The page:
America's 51st state or European superstate? Sometimes the political and economic choice facing the UK is put in that stark way.
Three decades on from our belated EU entry, markets are speculating whether the UK will soon be committing its future to the Continent by holding a referendum on adopting the euro. If Tony and company persuade us to vote yes, the thorny issue of currency volatility will no longer be a problem for our euro-based trading partners, but will probably increase for dollar-based ones. After all, the pound has been relatively stable against the dollar, in stark contrast to the Deutsch- mark/euro roller-coaster. Which relationships are most important to British business? Can the stock market tell us anything about that?
On the face of it, the pro-euro lobby have an open-and-shut case on the over- riding importance of Europe for Britain's trade. The Bank of England's trade-weighted sterling index has a 74 per cent weighting for Europe against only 16.5 per cent for the US. But this index overstates the role played by Europe. In 1999, some 59 per cent of our goods exports went to Europe (55 per cent to the eurozone), compared to 15 per cent to the US. These figures have been fairly stable during the past 10 years, following a steep rise in Europe's trade share after the UK's EU entry in 1972.
However, traded goods are only a part of the picture. The UK is increasingly dependent on the export of services and receipts of investment income to pay its way. If we take these into account, they bring the proportion of current account credits that come from the eurozone down to 43 per cent, against 17 per cent for the US.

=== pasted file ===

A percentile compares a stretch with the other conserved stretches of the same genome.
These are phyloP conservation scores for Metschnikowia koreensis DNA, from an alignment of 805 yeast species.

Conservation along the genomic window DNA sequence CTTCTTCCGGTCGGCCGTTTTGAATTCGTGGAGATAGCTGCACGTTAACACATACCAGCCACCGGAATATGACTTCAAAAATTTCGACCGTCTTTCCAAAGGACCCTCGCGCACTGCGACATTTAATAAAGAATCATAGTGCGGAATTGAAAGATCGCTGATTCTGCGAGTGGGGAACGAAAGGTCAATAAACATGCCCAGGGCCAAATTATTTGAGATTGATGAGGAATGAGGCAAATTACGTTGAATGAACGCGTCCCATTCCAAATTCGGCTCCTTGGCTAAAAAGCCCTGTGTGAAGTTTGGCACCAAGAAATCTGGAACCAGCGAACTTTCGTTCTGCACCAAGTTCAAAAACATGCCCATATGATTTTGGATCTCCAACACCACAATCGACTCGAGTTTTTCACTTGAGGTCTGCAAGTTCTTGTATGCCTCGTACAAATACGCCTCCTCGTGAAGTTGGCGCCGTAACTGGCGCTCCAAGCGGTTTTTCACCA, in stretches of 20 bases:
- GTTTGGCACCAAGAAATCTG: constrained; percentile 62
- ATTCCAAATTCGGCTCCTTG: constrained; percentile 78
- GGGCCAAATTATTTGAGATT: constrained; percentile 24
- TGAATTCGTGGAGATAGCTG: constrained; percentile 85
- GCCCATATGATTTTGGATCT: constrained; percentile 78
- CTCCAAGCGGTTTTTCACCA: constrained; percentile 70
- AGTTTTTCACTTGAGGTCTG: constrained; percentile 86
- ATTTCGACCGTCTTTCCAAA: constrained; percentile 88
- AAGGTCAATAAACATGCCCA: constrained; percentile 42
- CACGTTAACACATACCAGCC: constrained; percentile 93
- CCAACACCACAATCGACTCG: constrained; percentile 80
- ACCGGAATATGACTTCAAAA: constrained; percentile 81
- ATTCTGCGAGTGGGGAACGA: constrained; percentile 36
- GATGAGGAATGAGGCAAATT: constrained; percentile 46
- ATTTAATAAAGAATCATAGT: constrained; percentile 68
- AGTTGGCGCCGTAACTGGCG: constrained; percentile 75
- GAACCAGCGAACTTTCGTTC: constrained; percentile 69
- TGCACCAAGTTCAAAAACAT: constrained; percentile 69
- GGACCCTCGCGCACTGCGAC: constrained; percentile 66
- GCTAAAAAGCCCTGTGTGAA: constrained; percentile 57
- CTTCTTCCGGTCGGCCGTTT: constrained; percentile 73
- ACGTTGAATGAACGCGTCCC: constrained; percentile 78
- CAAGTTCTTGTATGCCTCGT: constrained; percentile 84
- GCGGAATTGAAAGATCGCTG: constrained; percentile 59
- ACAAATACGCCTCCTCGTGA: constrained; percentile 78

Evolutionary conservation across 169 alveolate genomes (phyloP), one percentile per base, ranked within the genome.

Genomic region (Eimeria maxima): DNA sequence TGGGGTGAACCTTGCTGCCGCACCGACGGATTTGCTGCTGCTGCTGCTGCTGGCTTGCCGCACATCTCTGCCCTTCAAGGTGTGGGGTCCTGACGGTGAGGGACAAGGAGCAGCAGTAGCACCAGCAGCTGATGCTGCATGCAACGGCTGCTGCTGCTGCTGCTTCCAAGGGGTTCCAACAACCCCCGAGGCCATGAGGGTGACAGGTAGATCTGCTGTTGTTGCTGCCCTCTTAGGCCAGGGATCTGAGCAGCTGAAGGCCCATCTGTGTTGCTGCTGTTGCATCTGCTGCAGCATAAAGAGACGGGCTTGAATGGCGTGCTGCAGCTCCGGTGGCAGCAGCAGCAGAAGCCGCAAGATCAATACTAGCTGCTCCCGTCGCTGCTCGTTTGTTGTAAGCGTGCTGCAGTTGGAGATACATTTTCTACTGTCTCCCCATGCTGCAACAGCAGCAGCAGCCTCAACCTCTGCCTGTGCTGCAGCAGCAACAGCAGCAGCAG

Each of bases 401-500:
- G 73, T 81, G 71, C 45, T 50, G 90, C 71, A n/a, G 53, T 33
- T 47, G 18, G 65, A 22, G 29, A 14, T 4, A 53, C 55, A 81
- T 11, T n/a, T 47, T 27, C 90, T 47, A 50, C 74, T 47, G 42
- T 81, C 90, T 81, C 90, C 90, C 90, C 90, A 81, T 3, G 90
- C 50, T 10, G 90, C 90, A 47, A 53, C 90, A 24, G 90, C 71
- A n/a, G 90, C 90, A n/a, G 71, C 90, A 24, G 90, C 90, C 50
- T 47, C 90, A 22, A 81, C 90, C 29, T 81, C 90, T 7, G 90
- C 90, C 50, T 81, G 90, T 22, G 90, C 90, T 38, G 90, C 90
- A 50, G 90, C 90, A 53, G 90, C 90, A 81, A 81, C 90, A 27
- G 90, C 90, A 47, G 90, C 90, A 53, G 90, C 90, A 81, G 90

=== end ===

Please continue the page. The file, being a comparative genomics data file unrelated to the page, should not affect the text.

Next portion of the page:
While Europe remains a more significant trading partner than the US, that is not reflected in the stock market. International markets tend to move together, and since the 1970s the correlation of movements across the major markets has exceeded 50 per cent. More than half the movement in the FTSE is due to international influences.
If we consider the period since 1987, the correlation is even tighter. Monthly movements in the UK equity market are 70 per cent correlated with those of other major markets. Unlike the situation in terms of trade, there is nothing to choose between the correlations with Wall Street and the European markets – the US co-efficient is 68 per cent, the European 71 per cent.
From a stock market perspective, what matters is profits. Company data show that a little over 50 per cent of the profits of UK-quoted companies are earned overseas. In contrast to the trade data, the largest slice of this comes from the US rather than Europe.
It seems unlikely these correlations would change much, whether the UK is in or out of EMU. All stock markets are more correlated than in the past; the last 12 months have shown the highest ever correlation between US and non-US equities. As capital flows have been liberalised, markets have become more globalised.
While markets knee-jerk together, however, they can move apart in the long run. The performance gap between the best (Latin America) and worst (Europe) performing equity regions this year is 22 per cent. If we look at the performance of markets in the longer term, however, we discover a funny thing. It is the UK that is the odd man out. Since the 1970s, the cumulative rise of the US and main European stock market indices in local currency has been similar. The UK has performed somewhat worse. That history is made up of two distinct periods. Up to 1987, the UK outperformed, reflecting, perhaps, a recovery of company earnings from the 1970s when profits were slammed by high inflation and bad labour relations. Since 1987, the UK has under-performed, reflecting our slower rate of trend productivity growth. The US and European indices are up by about 13 per cent a year; the UK is up by 9 per cent a year.
The truth is that short-run market movements will be correlated whatever the UK does about EMU. The US will remain the main source of mood changes. But longer-run performance will depend on how the underlying economy fares. The stock market tells us little about which relationships are more important to the UK economy.
Gerald Holtham is chief investment officer of Morley Fund ManagementReuse content